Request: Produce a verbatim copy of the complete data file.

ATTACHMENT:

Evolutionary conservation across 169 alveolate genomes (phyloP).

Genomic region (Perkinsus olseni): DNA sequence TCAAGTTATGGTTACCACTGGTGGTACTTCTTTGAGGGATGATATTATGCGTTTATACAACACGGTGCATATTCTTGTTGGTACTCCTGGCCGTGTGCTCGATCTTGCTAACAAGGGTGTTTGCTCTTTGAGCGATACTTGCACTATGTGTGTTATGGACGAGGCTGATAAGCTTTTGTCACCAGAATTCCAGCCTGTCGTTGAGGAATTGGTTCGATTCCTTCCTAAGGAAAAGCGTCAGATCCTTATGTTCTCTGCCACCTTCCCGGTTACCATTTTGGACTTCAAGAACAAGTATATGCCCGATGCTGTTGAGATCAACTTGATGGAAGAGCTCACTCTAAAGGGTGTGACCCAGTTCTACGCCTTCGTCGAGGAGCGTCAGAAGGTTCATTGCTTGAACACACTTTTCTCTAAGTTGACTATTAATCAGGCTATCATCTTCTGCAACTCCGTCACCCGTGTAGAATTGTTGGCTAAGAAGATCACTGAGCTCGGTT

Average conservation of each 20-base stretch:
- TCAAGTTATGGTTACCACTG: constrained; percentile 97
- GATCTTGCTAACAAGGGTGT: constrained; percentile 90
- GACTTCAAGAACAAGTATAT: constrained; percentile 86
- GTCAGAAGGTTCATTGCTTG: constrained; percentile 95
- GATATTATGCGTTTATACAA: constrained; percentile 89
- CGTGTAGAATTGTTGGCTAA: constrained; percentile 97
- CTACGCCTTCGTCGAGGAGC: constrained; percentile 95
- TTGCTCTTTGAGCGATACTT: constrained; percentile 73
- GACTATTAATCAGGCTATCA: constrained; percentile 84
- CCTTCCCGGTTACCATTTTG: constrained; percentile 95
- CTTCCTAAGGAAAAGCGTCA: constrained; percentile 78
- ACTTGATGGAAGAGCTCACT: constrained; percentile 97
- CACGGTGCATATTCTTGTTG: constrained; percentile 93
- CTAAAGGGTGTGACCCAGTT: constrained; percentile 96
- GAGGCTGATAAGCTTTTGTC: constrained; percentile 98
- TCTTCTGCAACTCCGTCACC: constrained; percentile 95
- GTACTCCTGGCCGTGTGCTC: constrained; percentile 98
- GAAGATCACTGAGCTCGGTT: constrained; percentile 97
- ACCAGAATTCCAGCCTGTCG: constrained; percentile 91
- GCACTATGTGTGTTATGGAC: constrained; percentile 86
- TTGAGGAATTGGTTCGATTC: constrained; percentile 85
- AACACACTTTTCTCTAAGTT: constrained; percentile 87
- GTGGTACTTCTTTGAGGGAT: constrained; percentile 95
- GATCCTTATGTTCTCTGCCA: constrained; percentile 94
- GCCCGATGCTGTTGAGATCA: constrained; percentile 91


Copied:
Evolutionary conservation across 169 alveolate genomes (phyloP).

Genomic region (Perkinsus olseni): DNA sequence TCAAGTTATGGTTACCACTGGTGGTACTTCTTTGAGGGATGATATTATGCGTTTATACAACACGGTGCATATTCTTGTTGGTACTCCTGGCCGTGTGCTCGATCTTGCTAACAAGGGTGTTTGCTCTTTGAGCGATACTTGCACTATGTGTGTTATGGACGAGGCTGATAAGCTTTTGTCACCAGAATTCCAGCCTGTCGTTGAGGAATTGGTTCGATTCCTTCCTAAGGAAAAGCGTCAGATCCTTATGTTCTCTGCCACCTTCCCGGTTACCATTTTGGACTTCAAGAACAAGTATATGCCCGATGCTGTTGAGATCAACTTGATGGAAGAGCTCACTCTAAAGGGTGTGACCCAGTTCTACGCCTTCGTCGAGGAGCGTCAGAAGGTTCATTGCTTGAACACACTTTTCTCTAAGTTGACTATTAATCAGGCTATCATCTTCTGCAACTCCGTCACCCGTGTAGAATTGTTGGCTAAGAAGATCACTGAGCTCGGTT

Average conservation of each 20-base stretch:
- TCAAGTTATGGTTACCACTG: constrained; percentile 97
- GATCTTGCTAACAAGGGTGT: constrained; percentile 90
- GACTTCAAGAACAAGTATAT: constrained; percentile 86
- GTCAGAAGGTTCATTGCTTG: constrained; percentile 95
- GATATTATGCGTTTATACAA: constrained; percentile 89
- CGTGTAGAATTGTTGGCTAA: constrained; percentile 97
- CTACGCCTTCGTCGAGGAGC: constrained; percentile 95
- TTGCTCTTTGAGCGATACTT: constrained; percentile 73
- GACTATTAATCAGGCTATCA: constrained; percentile 84
- CCTTCCCGGTTACCATTTTG: constrained; percentile 95
- CTTCCTAAGGAAAAGCGTCA: constrained; percentile 78
- ACTTGATGGAAGAGCTCACT: constrained; percentile 97
- CACGGTGCATATTCTTGTTG: constrained; percentile 93
- CTAAAGGGTGTGACCCAGTT: constrained; percentile 96
- GAGGCTGATAAGCTTTTGTC: constrained; percentile 98
- TCTTCTGCAACTCCGTCACC: constrained; percentile 95
- GTACTCCTGGCCGTGTGCTC: constrained; percentile 98
- GAAGATCACTGAGCTCGGTT: constrained; percentile 97
- ACCAGAATTCCAGCCTGTCG: constrained; percentile 91
- GCACTATGTGTGTTATGGAC: constrained; percentile 86
- TTGAGGAATTGGTTCGATTC: constrained; percentile 85
- AACACACTTTTCTCTAAGTT: constrained; percentile 87
- GTGGTACTTCTTTGAGGGAT: constrained; percentile 95
- GATCCTTATGTTCTCTGCCA: constrained; percentile 94
- GCCCGATGCTGTTGAGATCA: constrained; percentile 91